Oncology Department 

Tier 1 Veterinary Medical Center is home to the only Chemotherapy Suite in Alaska for your small animal pets.

Advanced Oncology & Chemotherapy

Providing the best care available, when your pet needs it most.

 
0+ Years of Veterinary Experience

Cancer is common in pets and affects all breeds. It is most often diagnosed in older pets but may occur at any age.  Cancer can be found in the skin, lymph nodes, blood stream, bones, and internal organs. Symptoms vary depending on the location and type of cancer but can include palpable lumps on or under the skin, poor appetite, reduced energy levels, or weight loss. Tissue biopsies, blood tests, and imaging studies are often needed to confirm a cancer diagnosis.

When your pet is first diagnosed with cancer, we will recommend various staging tests.  The staging process determines the location, severity, and extent of disease. Imaging studies including x-rays, ultrasound, and CT scans are often performed for staging purposes and to plan for surgical intervention. Once staging is complete, cancer treatment may begin.




Cancer in your Pet: Not Easy to See, Always.

It can be challenging to realize the early stages of cancer in your pet. 

For pet parents, nothing is more unsettling than knowing that there is something wrong with your pet primarily because they are unable to articulate what is bothering them.  In Veterinary medicine, we often remind our pet parents that it something can be going wrong on the "inside" that present no apparent problems on the "outside."

This is why seeing your regular Veterinarian for wellness exams is so essential. Your Veterinarian wants to track your animal's weight, routine, and perform blood and lab work to make sure that your animal is healthy.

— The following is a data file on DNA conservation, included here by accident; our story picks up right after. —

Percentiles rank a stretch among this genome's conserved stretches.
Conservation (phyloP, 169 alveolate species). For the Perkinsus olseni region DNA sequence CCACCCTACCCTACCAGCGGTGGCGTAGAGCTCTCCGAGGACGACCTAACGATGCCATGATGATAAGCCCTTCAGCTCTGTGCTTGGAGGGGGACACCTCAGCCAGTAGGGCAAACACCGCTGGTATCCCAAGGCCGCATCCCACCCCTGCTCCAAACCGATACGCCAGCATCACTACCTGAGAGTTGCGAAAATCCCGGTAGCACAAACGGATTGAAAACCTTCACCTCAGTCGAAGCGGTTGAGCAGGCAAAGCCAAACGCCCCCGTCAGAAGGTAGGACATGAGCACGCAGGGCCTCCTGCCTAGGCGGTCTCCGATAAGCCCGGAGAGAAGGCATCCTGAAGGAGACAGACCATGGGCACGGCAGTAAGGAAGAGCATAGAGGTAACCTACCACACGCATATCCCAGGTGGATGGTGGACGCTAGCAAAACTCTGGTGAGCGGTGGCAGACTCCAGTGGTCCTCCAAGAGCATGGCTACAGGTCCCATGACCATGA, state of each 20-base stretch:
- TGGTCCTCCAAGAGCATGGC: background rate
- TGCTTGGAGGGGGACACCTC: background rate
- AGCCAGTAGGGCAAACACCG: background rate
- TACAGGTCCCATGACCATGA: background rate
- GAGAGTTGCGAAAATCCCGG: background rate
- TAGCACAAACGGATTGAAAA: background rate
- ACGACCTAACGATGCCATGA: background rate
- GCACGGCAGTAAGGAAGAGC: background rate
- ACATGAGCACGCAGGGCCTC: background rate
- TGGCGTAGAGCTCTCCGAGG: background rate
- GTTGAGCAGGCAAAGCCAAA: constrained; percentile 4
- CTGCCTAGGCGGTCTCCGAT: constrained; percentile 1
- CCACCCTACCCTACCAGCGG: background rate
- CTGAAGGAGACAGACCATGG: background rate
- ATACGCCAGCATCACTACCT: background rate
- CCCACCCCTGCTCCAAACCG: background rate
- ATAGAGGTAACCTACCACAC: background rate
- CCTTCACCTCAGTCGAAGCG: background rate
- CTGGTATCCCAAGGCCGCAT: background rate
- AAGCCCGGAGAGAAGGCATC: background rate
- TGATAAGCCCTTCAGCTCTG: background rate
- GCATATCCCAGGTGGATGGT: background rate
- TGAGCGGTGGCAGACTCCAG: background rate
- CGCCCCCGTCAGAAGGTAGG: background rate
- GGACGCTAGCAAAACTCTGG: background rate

For this reason, many times, internal problems go unidentified by pet parents.  Even for pet owners who regularly see their Veterinarian for blood work and wellness visits, knowing an animal has cancer is not easily recognizable on the surface. 

However, there are some warning signs that it might be a good time to see your regular Veterinarian and have imaging and lab work done.

Does Pet Insurance Cover a Cancer Diagnosis in an Animal? - Normally Yes, as long as the diagnosis was made after your pet insurance was in place.  

This coverage can often times help with chemotherapy treatments that many pets undergo to fight cancer. Tier 1 Veterinary Medical Center provides a chemotherapy suite for patients. Oncology services are provided by our Board Certified Oncology, Dr. Bradley Schmidt, DACVIM.

If the diagnosis of cancer was made before having pet insurance, it will be considered a pre-existing condition. 

Please review your pet insurance policy for detailed coverage information as policies vary.


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Dr. Bradley Schmidt, DACVIM

Board Certified Oncologist, Tier 1 Veterinary Medical Center

Warning signs that your pet may require medical attention:

1. Appetite and Weight Loss: especially if your animal is regularly eating, per their routine. One of the reasons that most veterinary practices have a scale right in their lobby is because we need to track your animals weight for several reasons and amongst them is to measure rapid weight gain and weight loss. This is often our first inclination that something deeper may be going on. 

2. Sores that do not heal. If your animal has open wounds that you have treated with ointments and/or antibiotics, but they continue not to improve, you want to contact your local veterinarian.

3. Lumps, Growths, and Swelling. If your animal experiences abnormal lumps, growths or swelling in any region of their body, this is a good warning sign, something below the surface is not going as it should. One of the most avoidable mistakes that we see is when pet owners chose to "watch it" to see if the growth disappears in a few weeks rather than going in to see their veterinarian prematurely.  The sooner your veterinary team can identify the cause of swelling and/or the faster we can treat the problem. Waiting can cause complications.

4.  Smells, Discharge, and Bleeding. Maybe your canine is a bit slobbery every now and then, but for the most part, they really should not be omitting any types of offensive, regular orders, puss, blood or secretion regularly.  Same for felines but they never drool because they're purfect. They told us so.

5. Energy and Activity Levels. If your animal has a decreased level of energy for activities they generally find enjoyable for more than a day or two, something is probably going on that warrants you seeing your veterinarian be on the safe side. This is particularly critical if you start to see your pet show signs of stiffness or rigid movements where it looks like the basic movement is becoming difficult.